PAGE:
State would pay
OHA $16 million
The next step toward anBy Pat Omandam
agreement requires both to split
the cost of a ceded
As part of the plan, lawmakers set the Office of Hawaiian Affairs' annual revenue payment at $16.06 million next year, with hopes a completed inventory -- estimated to cost $1 million -- will lead to an agreement on what is OHA's 20 percent revenue share from ceded lands.
"I think for all of us, as general public and as Hawaiians who both have an interest in the ceded lands inventory, it will help to clarify to me what lands we are talking about that are going to be considered part of the public lands trust," said House conferee Sol Kahoohalahala (D, Lanai City).
A 1997 law required the Department of Land and Natural Resources to take an inventory of ceded lands, but OHA did not pay its $425,000 share of the $1.7 million survey because of a dispute with the state.
This new proposal requires OHA and the state to pay matching funds of $500,000.
Senate Hawaiian Affairs Chairwoman Colleen Hanabusa (D, Waianae) said conferees of Senate Bill 1635 SD2, HD2, CD1 dropped a previous requirement for a joint committee to study the ceded land issue after Hawaiians feared the committee would strive for a global settlement that extinguishes future claims by all Hawaiians.
"We have no intention of globally resolving this at all," Hanabusa said.
"The intent here is to find out what the ceded lands inventory is so we know what the true revenue picture is and funds going to OHA."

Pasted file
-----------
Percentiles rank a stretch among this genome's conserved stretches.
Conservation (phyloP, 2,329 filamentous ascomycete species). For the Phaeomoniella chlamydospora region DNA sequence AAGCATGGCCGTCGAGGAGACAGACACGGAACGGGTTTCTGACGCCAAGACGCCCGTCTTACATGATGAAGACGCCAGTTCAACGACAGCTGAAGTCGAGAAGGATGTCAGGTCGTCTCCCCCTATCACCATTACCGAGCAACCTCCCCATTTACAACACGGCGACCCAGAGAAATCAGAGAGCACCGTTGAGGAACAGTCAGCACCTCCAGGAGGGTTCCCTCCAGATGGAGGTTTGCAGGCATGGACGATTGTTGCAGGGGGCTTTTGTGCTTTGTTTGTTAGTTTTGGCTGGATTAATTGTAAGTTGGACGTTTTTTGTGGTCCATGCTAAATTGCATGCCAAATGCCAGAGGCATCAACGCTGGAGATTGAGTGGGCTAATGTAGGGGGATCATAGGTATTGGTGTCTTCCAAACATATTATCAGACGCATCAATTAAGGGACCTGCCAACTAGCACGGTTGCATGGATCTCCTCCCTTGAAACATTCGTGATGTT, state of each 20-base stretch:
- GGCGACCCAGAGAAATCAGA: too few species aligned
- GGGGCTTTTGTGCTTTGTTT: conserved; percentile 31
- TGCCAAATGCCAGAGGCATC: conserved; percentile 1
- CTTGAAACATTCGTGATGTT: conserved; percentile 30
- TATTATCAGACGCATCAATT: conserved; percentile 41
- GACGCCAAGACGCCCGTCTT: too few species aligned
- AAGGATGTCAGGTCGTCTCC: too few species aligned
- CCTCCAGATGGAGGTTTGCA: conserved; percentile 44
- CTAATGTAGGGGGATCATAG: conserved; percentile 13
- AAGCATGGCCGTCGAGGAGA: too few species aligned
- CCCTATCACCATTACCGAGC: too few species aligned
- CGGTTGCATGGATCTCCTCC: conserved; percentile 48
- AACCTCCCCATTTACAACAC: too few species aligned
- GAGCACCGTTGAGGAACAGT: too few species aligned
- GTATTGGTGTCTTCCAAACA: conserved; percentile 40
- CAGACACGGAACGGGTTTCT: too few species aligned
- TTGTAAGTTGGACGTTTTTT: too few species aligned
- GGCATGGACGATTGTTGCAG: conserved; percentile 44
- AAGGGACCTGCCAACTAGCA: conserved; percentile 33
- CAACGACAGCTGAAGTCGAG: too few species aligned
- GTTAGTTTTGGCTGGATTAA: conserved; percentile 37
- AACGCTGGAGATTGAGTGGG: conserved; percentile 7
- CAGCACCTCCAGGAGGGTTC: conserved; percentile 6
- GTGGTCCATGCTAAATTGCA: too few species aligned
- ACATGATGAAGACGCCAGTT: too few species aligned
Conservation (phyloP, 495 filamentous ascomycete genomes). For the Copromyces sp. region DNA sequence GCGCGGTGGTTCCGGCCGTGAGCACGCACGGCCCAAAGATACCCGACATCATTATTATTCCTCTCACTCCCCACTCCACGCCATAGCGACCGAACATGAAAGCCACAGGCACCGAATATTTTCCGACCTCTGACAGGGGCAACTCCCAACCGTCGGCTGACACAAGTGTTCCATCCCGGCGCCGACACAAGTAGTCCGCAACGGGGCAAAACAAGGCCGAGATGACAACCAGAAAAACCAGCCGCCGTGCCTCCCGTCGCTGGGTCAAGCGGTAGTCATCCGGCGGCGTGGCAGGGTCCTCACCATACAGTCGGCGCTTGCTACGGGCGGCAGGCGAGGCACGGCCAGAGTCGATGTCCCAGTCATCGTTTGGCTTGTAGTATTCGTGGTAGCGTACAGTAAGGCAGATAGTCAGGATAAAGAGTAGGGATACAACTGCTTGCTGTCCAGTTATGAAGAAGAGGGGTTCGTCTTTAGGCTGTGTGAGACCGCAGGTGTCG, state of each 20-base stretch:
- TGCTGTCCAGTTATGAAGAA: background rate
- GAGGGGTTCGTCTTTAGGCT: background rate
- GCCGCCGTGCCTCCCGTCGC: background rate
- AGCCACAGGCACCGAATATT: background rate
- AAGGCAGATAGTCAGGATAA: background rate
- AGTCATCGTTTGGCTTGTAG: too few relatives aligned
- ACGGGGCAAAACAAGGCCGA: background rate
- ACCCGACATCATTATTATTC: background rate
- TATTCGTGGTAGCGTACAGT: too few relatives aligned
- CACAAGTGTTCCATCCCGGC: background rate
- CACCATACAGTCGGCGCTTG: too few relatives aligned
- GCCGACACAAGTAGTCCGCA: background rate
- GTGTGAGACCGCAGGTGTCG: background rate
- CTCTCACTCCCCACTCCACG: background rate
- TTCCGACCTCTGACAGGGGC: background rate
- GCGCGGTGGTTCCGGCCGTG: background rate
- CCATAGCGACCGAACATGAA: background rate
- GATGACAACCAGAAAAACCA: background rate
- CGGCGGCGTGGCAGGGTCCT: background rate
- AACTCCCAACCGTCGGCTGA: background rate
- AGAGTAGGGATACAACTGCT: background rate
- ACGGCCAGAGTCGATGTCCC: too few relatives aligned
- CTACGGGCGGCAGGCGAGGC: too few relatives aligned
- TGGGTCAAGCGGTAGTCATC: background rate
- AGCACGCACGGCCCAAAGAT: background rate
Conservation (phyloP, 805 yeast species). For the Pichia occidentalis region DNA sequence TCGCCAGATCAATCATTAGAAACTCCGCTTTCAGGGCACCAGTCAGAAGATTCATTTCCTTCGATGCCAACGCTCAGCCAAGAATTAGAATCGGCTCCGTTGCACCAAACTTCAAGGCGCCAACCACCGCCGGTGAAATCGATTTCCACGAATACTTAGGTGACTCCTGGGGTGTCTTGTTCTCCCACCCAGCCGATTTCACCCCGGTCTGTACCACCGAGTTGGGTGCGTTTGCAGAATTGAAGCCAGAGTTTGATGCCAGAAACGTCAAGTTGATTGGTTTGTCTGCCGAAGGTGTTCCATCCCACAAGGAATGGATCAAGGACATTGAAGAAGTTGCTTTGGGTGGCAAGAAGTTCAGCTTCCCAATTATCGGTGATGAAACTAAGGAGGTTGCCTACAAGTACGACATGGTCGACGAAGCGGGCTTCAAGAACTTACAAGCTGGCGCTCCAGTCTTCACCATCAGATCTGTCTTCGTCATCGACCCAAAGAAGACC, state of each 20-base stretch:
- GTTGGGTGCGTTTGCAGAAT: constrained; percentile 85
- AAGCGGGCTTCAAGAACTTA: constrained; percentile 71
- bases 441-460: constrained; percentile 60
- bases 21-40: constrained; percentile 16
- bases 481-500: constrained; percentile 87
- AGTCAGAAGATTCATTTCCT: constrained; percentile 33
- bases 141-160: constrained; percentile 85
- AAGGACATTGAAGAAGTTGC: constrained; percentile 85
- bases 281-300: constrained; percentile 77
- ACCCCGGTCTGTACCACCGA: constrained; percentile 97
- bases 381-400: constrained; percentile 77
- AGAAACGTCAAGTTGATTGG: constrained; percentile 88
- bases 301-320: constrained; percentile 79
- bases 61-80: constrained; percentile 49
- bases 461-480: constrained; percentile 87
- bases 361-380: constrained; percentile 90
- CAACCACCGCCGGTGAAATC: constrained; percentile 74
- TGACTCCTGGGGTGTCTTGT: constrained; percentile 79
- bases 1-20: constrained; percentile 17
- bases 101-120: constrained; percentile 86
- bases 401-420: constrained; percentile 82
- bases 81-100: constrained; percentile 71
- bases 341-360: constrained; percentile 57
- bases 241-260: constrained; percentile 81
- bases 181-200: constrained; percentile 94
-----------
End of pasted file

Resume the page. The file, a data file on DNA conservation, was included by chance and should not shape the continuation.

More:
Hanabusa stressed that the $16.06 million revenue payment is for one year only. Once the final amount due to OHA is determined -- whether through court action or a negotiated settlement -- the $16.06 million will be credited or debited to the agency.
The state and OHA this week ceased negotiations over past-due revenues from ceded lands, leaving it up to the Hawaii Supreme Court to decide the fate of a 1996 Circuit Court ruling stating that OHA is owed money from other sources of revenue generated from ceded lands.
Kahoohalahala explained that the public lands inventory will help not just Hawaiians but the public as well, because it will determine what their 80 percent revenue share should be. It is in the state and OHA's best interests to fund the $500,000 each for the inventory, Kahoohalahala said.
"It would be a foolish position not to fund it."
All bills this legislative session are up for a vote Tuesday.
Hawaii Revised Statutes